Judiciary Democrats announce series of hearings on Mueller report

Democrats on the House Judiciary Committee on Monday announced a series of hearings on special counsel Robert MuellerRobert (Bob) Swan MuellerTrump says he'll release financial records before election, knocks Dems' efforts House impeachment hearings: The witch hunt continues Speier says impeachment inquiry shows 'very strong case of bribery' by Trump MORE's Russia investigation in order to further examine President TrumpDonald John TrumpThe Hill's Morning Report - Sponsored by AdvaMed - House panel expected to approve impeachment articles Thursday Democrats worried by Jeremy Corbyn's UK rise amid anti-Semitism Warren, Buttigieg duke it out in sprint to 2020 MORE's conduct as well as election interference by Moscow.

Committee Chairman Jerrold NadlerJerrold (Jerry) Lewis NadlerHouse passes bill that would give legal status to thousands of undocumented farmworkers Collins accusing Democrats of 'tearing down a world leader' GOP calls for minority hearing on impeachment, threatens procedural measures MORE (D-N.Y.) announced the next hearing, titled "Lessons from the Mueller Report: Presidential Obstruction and Other Crimes," on June 10 as a way to push forward with the committee's sprawling oversight investigation into the Trump administration amid stonewalling from the White House.

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"While the White House continues to cover up and stonewall, and to prevent the American people from knowing the truth, we will continue to move forward with our investigation," Nadler said in a statement.

"These hearings will allow us to examine the findings laid out in Mueller's report so that we can work to protect the rule of law and protect future elections through consideration of legislative and other remedies," Nadler added.

Former White House Counsel John Dean as well as former U.S. attorneys and legal experts are slated to testify at the hearing next week.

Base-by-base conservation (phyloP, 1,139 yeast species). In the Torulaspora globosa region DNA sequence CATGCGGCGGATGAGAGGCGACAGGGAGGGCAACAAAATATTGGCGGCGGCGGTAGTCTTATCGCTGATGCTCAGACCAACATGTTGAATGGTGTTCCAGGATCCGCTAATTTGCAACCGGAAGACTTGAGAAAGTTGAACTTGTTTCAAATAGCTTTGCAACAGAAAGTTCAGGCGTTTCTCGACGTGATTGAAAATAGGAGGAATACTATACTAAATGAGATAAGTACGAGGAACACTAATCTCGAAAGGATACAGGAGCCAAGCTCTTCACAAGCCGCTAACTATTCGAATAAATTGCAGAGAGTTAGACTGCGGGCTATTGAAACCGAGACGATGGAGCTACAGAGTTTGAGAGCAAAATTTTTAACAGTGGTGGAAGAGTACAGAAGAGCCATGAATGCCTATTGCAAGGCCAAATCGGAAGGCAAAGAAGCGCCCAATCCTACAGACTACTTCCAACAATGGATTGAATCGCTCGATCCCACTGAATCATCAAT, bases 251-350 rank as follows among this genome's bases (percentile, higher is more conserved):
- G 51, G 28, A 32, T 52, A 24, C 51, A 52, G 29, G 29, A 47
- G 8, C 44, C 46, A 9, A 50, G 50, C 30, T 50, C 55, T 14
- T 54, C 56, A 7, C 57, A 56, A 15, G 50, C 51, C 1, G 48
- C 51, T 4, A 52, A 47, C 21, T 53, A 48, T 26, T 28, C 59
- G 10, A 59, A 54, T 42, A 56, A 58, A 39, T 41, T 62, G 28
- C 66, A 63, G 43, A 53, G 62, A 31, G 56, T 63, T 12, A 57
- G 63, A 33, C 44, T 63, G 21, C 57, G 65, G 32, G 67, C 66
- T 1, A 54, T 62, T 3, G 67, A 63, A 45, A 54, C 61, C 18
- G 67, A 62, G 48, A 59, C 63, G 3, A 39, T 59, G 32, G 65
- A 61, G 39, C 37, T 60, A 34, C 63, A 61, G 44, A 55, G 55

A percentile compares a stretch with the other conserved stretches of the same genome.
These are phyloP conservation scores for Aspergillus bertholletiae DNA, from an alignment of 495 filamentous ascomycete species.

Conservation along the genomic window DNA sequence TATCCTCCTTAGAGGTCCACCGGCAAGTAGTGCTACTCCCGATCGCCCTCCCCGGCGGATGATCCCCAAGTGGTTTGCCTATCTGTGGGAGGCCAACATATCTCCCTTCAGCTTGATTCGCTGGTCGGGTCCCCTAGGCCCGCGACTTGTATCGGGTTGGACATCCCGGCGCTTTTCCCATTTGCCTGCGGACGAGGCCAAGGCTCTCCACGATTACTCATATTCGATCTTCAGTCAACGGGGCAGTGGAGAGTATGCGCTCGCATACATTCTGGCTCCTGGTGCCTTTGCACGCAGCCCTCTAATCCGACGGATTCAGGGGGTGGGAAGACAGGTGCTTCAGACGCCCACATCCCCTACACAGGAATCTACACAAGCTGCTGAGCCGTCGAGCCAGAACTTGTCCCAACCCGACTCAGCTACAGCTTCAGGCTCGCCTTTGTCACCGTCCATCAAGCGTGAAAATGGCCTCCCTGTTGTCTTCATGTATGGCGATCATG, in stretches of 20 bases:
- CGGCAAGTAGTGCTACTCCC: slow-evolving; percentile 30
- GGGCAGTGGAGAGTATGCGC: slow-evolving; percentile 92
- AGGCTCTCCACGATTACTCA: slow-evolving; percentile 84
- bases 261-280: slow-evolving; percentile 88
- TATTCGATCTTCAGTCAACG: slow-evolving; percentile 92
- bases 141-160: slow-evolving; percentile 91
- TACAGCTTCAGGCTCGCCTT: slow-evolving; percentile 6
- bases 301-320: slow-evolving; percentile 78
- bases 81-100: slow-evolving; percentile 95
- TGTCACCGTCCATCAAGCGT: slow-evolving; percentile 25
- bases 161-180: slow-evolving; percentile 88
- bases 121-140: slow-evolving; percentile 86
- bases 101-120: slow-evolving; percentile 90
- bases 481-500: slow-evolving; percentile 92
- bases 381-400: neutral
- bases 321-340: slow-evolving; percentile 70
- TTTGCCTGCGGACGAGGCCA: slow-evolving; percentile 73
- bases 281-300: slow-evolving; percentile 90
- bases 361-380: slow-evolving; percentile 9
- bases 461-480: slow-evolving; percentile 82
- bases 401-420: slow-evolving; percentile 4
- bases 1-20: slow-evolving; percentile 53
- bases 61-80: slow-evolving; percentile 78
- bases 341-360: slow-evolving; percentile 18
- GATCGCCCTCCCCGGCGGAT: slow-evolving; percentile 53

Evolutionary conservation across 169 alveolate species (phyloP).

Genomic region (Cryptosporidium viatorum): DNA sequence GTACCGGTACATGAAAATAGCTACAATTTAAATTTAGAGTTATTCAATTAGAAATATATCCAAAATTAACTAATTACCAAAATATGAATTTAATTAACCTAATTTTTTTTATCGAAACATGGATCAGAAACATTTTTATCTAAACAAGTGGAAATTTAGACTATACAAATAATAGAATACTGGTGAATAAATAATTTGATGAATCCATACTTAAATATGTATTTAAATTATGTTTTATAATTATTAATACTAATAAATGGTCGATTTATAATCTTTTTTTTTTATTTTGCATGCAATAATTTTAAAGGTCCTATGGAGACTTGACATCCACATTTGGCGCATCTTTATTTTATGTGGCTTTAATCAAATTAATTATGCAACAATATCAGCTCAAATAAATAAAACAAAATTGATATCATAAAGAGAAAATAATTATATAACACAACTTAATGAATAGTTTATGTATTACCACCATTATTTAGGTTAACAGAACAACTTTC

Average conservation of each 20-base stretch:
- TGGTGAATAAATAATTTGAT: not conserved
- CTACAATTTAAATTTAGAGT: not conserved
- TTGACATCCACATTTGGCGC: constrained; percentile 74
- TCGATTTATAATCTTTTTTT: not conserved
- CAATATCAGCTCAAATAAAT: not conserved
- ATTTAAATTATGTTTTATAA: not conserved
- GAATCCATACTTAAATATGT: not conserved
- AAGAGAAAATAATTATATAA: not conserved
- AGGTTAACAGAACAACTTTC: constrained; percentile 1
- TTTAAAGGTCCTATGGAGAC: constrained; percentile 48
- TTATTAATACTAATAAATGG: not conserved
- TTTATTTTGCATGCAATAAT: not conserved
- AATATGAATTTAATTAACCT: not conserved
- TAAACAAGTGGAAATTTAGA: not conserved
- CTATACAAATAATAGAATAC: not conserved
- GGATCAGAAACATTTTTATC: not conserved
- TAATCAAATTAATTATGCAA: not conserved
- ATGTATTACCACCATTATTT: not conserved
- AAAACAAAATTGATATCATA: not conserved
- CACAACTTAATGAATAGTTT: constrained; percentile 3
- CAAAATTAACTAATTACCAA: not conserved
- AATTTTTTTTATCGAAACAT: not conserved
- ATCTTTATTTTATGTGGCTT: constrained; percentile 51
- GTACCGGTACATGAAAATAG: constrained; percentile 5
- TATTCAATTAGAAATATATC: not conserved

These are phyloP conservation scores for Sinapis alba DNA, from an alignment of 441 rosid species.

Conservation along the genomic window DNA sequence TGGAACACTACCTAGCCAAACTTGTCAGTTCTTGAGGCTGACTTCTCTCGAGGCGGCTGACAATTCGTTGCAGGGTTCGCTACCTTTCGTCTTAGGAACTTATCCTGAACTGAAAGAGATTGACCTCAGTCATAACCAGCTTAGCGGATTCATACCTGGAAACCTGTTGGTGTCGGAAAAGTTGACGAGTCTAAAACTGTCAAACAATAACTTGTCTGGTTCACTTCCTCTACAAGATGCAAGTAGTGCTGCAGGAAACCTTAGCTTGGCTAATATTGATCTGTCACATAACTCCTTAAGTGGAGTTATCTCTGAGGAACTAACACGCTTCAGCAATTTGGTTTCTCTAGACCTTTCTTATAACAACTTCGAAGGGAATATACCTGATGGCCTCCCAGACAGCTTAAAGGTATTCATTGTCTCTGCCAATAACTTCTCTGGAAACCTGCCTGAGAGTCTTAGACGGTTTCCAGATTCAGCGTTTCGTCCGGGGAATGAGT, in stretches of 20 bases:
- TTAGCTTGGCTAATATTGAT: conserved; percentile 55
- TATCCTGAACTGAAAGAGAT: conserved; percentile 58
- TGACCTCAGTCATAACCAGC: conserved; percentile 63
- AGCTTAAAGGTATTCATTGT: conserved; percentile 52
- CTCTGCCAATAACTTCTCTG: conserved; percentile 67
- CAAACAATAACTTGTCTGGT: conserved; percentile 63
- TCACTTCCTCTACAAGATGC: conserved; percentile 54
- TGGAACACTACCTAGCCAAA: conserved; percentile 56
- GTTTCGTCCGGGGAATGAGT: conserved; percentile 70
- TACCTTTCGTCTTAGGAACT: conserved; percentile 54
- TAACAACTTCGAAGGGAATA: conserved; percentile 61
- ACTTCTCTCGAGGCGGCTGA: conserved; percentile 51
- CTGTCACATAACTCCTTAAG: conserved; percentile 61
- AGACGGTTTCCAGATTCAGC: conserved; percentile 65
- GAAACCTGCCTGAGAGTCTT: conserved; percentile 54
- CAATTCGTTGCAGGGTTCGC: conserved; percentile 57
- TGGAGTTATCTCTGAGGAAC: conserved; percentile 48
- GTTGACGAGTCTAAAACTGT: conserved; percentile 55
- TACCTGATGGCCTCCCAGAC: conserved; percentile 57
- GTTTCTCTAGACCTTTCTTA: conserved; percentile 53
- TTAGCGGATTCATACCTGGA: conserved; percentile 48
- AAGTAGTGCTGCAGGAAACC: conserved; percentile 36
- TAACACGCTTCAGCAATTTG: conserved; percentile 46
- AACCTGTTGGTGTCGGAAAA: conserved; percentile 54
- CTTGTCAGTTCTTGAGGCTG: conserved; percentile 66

Dean will be the first in a series of witnesses, according to Nadler.

"Given the threat posed by the President's alleged misconduct, our first hearing will focus on President Trump's most overt acts of obstruction. In the coming weeks, other hearings will focus on other important aspects of the Mueller report," Nadler said in his statement, adding that Mueller "has now left Congress to pick up where he left off."

The hearings come as Democrats and the White House are locked in a fight over the testimony of current and former Trump administration officials.

In particular, Democrats want to call witnesses to testify about the episodes Mueller investigated as possible cases of obstruction of justice by Trump, including attempts to have Mueller fired from the investigation.

But House Democrats faced a setback last week when Mueller, during his first public remarks since the probe ended, stated that he does not want to testify before Congress and that his lengthy report should stand as his testimony.

While Nadler has remained vague on whether he will subpoena Mueller to testify, other Democrats have continued their calls for his public testimony, stating that he is a key witness.

The special counsel also reiterated last week that the evidence collected in the investigation was “insufficient” to charge a broader conspiracy between members or associates of the Trump campaign and Russia.

Mueller, however, said he did not reach a determination on the question of whether the president obstructed justice.

It was Attorney General William BarrWilliam Pelham BarrInspector general testifies on FBI failures: Five takeaways Budowsky: Would John McCain back impeachment? Former Trump lawyer Michael Cohen asks judge to reduce sentence MORE along with Deputy Attorney General Rod RosensteinRod RosensteinRosenstein, Sessions discussed firing Comey in late 2016 or early 2017: FBI notes Justice Dept releases another round of summaries from Mueller probe Judge rules former WH counsel McGahn must testify under subpoena MORE and other Department of Justice counsels who determined that the evidence laid out in Mueller’s report was insufficient to accuse Trump of obstruction.

Mueller's remarks renewed calls from Democrats to begin impeachment proceedings and further fired up Democrats who say the ball is in their court when it comes to making a call on whether Trump obstructed justice.